After the rush of harvest season, a break from the garden is often welcome. Eventually, missing the garden and all its bounty sets in. Enter hydroponics, and indoor garden system for your home.
Gardens are glorious. There is nothing more exciting than pulling in the a harvest as a sign of all your hard work. Then fall approaches and the harvest slows down. Hopefully you have a larder, pantry or freezer full of all your bounty. But then there are parts of the garden we miss. Fresh herbs for your eggs, crisp lettuce for your sandwich, some greens to chop up and add the finishing touch to your soup. Enter hydroponics.
We are going to take an over view to what is hydroponic gardening, the different types of hydroponic garden systems and why you might want to use hydroponics in your home.
Don’t worry, I won’t leave you hanging. I have post planned for the whole month about hydroponic gardens. I’m going to walk you through how I set up my indoor hydroponic garden. Then how I start seeds and get the plants into my system. If you have ever considered hydroponic gardening, stayed tuned!
What is hydroponic gardening?
At its essence, hydroponic gardening is gardening with water. Hydroponics comes from 2 greek works. Hydro = water, ponos = work. Hydroponics is where the water does the work. Hydroponic gardening systems can be small (a single plant) or large (some use entire shipping containers). Most are designed for indoor use, but with the correct temperature and weather conditions, hydroponic gardens can be used outdoors.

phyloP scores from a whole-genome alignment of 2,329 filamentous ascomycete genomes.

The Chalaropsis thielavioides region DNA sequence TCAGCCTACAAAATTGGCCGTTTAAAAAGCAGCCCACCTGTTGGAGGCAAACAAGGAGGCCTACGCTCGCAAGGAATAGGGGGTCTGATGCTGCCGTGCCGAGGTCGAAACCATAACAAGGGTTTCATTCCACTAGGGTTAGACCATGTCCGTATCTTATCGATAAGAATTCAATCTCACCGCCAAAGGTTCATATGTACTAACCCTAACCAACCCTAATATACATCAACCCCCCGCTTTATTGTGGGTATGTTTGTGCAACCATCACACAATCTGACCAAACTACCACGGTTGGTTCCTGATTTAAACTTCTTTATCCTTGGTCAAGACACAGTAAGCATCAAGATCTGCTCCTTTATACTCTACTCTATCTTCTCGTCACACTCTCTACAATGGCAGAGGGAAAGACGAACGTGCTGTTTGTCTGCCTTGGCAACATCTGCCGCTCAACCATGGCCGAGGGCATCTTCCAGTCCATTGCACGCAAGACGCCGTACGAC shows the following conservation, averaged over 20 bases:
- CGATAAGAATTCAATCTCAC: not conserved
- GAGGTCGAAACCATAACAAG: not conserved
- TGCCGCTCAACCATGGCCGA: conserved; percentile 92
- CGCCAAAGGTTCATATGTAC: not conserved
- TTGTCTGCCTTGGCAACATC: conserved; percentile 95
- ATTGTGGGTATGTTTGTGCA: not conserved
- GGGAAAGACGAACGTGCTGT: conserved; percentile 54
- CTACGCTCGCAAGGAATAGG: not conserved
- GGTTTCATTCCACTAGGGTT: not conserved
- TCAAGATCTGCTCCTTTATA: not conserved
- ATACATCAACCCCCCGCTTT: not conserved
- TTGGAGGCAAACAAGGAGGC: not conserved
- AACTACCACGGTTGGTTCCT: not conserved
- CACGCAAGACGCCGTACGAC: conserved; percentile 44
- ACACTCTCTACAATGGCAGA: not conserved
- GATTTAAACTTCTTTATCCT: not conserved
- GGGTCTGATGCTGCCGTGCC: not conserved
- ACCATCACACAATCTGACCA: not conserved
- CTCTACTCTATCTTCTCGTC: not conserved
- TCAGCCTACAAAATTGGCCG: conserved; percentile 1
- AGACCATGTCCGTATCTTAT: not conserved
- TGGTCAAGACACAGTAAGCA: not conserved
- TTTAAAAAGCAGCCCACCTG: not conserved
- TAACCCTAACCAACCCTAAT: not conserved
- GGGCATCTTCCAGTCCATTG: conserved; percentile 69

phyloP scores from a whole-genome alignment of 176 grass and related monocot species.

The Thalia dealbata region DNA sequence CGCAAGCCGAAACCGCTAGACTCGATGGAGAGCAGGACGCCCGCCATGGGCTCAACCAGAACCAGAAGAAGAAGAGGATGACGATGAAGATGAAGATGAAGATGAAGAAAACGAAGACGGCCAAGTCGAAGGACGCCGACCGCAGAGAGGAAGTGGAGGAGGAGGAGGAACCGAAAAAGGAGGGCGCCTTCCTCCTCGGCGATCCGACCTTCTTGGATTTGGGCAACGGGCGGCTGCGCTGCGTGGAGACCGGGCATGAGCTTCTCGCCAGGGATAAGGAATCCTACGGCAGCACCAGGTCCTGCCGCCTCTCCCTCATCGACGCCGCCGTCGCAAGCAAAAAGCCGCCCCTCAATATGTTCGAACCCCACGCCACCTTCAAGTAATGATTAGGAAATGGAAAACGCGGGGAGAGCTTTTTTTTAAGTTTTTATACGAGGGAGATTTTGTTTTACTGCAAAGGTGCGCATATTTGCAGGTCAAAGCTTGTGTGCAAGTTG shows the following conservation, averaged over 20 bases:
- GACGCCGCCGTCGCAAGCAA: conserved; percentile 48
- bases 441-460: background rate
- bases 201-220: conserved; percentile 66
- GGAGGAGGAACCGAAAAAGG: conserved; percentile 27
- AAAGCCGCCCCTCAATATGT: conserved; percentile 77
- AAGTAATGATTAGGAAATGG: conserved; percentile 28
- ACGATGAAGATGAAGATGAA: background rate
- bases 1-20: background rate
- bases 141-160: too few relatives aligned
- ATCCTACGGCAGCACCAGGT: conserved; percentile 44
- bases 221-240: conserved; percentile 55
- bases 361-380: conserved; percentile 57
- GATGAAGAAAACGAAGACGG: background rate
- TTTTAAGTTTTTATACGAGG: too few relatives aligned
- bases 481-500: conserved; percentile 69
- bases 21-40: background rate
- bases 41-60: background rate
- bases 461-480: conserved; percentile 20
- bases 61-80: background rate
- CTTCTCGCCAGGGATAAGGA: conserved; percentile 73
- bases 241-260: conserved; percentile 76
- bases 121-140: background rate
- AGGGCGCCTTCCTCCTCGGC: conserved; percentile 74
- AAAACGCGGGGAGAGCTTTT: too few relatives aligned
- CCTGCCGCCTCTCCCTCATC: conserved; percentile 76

Hydroponics allows control over environmental conditions in order to maximize plant growth. Most plant pests and disease require the soil in order to survive and spread. Because plants are grown without soil you reduce the chance of plant pests and diseases.
Hydroponic garden components
Though there are different types of hydroponics systems, they all have a few things in common when it comes to the components needed to set them up.
1. Growing Media
The growing media is what supports the plants weight and anchors the root system in place. While it replaces the soil used in a traditional garden, in a hydroponics system it provides no nutrients to the plant.
2. Net Pots
Net pots are mesh/plastic pots that hold the plant. You put the growing medium inside of the pot. The mesh allows the roots to grow out and reach the nutrient solution. It also provides drainage so that the roots are not sitting in the solution all the time.
3. Circulating Pump
Almost all hydroponic systems will require a pump of some sort. The pump can be used to circulate the nutrient solution, so the plants can access it and grow. Or in some set ups the pump is used to circulate oxygen to the plants, because the roots in resting permanently in the nutrient solution.
4. Nutrient Reservoir
This is where the water is kept. Liquid nutrient solution is added to the water so that the plants have everything they need to grow.
Types of hydroponic gardening systems
1. Wicking System
A wicking system is a completely passive form of hydroponic gardening. It is simple and uses no pumps or electricity. Plants are grown in an absorbent medium with a nylon “wick” going from the plant to the nutrient solution reservoir. This type of system is good for small plants or plants that don’t require a lot of water.